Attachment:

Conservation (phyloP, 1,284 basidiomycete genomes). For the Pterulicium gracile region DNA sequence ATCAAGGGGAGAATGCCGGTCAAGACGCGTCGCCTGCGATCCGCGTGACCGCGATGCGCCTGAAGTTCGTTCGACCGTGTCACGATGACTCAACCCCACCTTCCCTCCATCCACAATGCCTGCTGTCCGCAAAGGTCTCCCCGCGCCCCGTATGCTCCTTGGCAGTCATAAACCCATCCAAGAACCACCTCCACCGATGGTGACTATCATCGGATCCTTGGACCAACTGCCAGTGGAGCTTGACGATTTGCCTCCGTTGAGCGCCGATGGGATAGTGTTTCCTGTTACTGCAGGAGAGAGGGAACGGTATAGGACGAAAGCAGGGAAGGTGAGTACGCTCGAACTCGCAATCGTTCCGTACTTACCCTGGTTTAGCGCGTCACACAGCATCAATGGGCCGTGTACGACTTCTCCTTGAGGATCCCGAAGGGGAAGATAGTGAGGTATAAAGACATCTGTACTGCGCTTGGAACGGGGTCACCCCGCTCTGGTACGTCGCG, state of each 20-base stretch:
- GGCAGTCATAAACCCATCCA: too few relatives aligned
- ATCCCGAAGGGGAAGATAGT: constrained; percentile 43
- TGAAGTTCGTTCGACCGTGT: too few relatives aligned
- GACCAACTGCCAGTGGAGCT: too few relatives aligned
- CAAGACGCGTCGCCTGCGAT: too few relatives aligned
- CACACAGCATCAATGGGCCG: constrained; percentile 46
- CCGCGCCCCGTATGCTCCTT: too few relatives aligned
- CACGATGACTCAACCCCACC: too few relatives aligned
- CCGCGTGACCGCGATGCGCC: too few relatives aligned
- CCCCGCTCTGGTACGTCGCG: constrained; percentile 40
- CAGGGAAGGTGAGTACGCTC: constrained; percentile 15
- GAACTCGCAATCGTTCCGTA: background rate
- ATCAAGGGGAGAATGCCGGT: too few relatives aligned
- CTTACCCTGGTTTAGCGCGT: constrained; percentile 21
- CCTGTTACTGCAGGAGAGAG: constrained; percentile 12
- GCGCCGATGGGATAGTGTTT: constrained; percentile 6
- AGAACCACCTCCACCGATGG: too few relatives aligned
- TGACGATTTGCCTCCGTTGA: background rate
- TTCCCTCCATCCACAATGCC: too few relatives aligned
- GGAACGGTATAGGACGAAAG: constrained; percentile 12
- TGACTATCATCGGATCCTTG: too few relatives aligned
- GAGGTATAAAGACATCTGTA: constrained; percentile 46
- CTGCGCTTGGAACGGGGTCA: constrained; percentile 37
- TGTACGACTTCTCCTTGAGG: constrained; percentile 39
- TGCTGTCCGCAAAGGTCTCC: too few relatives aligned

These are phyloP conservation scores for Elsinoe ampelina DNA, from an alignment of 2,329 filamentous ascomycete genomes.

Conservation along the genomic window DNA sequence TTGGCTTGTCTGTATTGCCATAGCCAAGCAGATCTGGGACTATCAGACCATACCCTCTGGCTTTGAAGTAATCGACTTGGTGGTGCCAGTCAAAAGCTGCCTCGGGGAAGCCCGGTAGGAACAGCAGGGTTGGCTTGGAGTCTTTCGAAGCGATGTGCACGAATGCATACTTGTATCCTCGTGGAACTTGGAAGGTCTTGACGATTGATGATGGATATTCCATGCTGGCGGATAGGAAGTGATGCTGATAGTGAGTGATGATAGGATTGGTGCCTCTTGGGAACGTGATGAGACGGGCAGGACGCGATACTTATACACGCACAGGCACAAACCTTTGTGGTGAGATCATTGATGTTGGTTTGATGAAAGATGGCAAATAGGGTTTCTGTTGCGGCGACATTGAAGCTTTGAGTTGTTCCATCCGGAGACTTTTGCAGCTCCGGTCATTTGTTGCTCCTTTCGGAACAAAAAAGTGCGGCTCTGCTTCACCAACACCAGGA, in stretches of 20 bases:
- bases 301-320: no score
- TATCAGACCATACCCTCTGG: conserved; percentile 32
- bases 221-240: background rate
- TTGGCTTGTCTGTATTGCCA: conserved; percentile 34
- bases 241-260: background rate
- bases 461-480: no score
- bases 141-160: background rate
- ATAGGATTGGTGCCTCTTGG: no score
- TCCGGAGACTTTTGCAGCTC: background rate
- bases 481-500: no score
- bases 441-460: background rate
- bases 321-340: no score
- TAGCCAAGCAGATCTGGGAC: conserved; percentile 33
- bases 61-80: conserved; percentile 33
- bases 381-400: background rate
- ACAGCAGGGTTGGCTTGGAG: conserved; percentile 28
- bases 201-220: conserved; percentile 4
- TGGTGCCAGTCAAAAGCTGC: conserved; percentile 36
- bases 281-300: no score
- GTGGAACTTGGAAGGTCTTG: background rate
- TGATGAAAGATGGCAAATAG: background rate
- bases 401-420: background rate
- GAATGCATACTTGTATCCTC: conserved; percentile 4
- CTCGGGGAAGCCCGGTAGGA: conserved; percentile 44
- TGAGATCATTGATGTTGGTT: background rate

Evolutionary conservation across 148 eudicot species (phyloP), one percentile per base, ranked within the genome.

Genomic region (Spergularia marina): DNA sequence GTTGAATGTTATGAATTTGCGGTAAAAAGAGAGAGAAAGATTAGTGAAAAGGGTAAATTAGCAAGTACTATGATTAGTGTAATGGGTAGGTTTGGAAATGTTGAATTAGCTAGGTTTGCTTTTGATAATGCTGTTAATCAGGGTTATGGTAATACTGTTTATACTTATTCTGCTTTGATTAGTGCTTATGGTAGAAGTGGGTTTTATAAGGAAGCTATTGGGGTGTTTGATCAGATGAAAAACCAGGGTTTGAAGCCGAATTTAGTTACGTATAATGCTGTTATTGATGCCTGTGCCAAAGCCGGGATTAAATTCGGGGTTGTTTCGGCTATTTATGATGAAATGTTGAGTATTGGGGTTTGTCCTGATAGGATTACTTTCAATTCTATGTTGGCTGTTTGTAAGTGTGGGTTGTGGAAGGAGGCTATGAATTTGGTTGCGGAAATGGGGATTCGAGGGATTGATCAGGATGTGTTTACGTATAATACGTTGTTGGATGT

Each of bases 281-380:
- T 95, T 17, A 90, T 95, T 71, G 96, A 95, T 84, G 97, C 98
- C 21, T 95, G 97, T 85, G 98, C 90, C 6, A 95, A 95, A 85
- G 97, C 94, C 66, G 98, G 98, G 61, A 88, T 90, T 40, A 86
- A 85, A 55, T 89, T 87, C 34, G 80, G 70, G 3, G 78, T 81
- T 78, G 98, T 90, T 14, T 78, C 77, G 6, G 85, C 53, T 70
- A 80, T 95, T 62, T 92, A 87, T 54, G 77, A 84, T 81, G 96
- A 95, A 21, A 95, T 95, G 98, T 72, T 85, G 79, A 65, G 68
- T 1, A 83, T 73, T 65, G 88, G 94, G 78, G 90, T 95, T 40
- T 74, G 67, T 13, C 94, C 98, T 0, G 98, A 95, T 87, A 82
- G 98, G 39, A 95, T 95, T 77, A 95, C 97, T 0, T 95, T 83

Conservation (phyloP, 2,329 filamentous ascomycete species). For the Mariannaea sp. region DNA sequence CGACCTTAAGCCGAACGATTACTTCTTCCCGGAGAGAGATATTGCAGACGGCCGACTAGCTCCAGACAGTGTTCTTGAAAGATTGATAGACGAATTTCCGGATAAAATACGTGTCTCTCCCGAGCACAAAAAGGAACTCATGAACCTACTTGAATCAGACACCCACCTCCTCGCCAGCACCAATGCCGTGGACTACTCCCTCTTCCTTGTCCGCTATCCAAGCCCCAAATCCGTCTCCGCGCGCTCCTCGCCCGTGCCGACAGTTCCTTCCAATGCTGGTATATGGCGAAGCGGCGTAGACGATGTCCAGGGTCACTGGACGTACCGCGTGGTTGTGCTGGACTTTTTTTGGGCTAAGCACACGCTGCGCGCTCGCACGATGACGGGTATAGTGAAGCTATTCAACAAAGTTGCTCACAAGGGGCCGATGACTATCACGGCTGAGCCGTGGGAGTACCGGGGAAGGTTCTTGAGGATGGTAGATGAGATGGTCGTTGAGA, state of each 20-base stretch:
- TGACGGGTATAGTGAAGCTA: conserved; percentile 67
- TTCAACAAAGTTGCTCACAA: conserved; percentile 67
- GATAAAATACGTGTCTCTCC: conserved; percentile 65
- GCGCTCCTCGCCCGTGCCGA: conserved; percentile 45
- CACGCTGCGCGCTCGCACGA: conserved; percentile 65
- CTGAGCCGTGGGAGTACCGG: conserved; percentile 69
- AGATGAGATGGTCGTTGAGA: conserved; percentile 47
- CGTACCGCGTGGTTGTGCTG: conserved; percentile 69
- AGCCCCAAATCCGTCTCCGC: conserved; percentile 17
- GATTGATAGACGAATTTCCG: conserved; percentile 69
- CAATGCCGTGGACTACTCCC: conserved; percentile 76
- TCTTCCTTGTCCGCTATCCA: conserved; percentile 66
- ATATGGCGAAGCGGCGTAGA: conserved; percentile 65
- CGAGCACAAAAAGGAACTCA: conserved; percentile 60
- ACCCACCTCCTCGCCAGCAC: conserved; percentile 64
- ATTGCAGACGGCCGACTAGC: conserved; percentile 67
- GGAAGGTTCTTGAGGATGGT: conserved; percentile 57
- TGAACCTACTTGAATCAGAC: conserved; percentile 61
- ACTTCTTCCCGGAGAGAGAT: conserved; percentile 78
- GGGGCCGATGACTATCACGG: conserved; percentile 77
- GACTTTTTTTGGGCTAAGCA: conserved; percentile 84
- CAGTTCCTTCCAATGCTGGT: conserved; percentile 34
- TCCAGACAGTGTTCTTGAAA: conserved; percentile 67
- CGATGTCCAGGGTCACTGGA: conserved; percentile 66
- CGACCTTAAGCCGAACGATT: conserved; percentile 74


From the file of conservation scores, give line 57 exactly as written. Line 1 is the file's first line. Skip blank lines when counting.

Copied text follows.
- T 95, T 17, A 90, T 95, T 71, G 96, A 95, T 84, G 97, C 98